NEW YORK (CBSNewYork) — A new online campaign called the #BlackPantherChallenge is sweeping the country.

It’s an effort to raise money to send children and teenagers to see a groundbreaking new comic book movie.

The film takes place in Wakanda, a fictional African nation that’s home to T’Challa — a king with superpowers who’s better known by his alias, the Black Panther.

The character was first seen in a Marvel comic book in 1966. Fast forward 50 years, the movie is set to debut Friday featuring a star studded and predominantly black cast. It’s generating excitement, hashtags, and a challenge to get kids of color into the theaters.

The campaign was started by Astoria resident and marketing expert Frederick Joseph.

“It started with me trying to raise ten thousand, which was going to be enough to send 300 kids from Harlem to see the film,” Joseph told CBS2’s Elise Finch. “When I saw how recepting people were I reached out to GoFundMe and said would you be interested in partnering with me on a national challenge.”

Hundreds of people accepted the challenge, like fashion stylist Pamela Watson. The mother of two is raising $2,500 to help the Boys & Girls Club of Mt. Vernon take nearly 200 students to a show this weekend.

“I hope these kids get an idea of the greatness that’s within them,” Watson said.

Actor Michael B. Jordan, a Newark native and one of the film’s stars, attended a screening for young adults as part of the Newark International Film Festival.

“Just being able to let these kids know that anything’s possible, you’re capable of doing anything you put your mind to something you can achieve it and I’m just like them,” Jordan said. “I’m from the same streets, I caught the same buses, same trains walked the same blocks and if I can do it they can do it.”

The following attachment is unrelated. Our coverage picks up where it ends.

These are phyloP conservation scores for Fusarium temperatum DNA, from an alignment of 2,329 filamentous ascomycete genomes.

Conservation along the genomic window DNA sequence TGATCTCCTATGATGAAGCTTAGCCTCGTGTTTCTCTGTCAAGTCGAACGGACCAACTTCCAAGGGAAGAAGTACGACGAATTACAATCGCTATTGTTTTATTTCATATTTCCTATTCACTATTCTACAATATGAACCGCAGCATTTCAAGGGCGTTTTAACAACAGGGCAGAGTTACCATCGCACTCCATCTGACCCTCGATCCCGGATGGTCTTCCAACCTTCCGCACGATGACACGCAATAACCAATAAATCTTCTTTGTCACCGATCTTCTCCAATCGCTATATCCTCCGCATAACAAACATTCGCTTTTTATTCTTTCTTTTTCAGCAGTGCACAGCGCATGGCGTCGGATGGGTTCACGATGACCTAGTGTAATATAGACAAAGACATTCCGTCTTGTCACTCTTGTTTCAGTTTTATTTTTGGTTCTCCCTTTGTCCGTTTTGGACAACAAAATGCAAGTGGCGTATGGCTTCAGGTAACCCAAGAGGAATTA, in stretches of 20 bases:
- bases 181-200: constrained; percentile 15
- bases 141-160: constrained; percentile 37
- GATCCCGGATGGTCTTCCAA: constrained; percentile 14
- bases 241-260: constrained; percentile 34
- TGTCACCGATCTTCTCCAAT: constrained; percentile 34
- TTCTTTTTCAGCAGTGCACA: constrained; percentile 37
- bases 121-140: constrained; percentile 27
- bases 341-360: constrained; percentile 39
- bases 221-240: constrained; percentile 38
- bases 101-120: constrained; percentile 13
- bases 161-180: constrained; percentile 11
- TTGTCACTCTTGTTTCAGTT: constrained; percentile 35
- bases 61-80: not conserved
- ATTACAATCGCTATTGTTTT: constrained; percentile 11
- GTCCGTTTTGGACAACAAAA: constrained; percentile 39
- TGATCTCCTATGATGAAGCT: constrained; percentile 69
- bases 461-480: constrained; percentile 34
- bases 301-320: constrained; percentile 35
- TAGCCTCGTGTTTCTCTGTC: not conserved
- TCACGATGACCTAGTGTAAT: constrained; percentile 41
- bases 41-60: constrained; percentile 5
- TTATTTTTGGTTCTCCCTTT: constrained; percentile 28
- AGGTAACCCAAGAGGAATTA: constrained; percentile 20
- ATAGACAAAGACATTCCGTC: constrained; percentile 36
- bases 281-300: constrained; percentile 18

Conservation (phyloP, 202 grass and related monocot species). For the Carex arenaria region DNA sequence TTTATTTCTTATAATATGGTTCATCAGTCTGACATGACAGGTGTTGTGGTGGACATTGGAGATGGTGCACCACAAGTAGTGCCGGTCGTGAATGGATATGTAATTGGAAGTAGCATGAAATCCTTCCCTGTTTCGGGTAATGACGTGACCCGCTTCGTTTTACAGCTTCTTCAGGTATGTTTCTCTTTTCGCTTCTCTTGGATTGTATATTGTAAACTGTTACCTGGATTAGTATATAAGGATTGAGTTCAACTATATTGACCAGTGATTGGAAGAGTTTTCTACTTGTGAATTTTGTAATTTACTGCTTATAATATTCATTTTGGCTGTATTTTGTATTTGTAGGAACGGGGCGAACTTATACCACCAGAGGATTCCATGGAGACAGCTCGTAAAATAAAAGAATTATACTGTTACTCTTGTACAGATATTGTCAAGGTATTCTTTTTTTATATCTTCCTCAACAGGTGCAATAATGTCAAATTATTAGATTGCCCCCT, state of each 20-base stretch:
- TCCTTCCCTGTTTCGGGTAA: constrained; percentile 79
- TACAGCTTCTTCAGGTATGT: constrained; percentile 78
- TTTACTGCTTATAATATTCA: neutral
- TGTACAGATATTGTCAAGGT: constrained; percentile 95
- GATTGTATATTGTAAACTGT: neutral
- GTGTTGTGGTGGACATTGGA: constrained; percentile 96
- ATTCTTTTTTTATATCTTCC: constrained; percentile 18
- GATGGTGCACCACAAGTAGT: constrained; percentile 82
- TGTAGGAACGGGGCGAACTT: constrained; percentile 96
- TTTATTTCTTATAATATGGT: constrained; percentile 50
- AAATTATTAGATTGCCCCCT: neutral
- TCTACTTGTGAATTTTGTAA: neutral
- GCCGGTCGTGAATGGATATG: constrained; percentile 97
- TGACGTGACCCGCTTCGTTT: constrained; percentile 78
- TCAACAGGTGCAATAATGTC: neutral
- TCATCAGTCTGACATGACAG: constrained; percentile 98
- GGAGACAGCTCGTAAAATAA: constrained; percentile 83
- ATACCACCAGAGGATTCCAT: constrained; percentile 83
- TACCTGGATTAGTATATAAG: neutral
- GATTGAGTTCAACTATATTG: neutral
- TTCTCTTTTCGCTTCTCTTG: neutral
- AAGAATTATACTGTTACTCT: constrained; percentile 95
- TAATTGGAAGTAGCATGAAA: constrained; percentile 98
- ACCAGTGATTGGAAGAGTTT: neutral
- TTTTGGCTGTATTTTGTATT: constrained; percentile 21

Parents and teachers are taking large groups all over the Tri-State Area to special advance screenings.

“It’s inspiring because seeing them on the screen, it means if I grow up and play my cards right I can be on the screen just like them,” Eagle Academy of Harlem eighth grader Christopher Howard said.

While some say it’s just a movie and the characters aren’t real so it shouldn’t matter what they look like, some parents say to their kids it does.

“It gives young African American boys and girls an opportunity to see themselves doing something great,” South Bronx father Nathan Whyte said.

The challenge has raised more than $400,000 nationwide, enough to buy tickets for more than 30,000 kids. The film, which opens Friday, has already broken advance ticket sales records.

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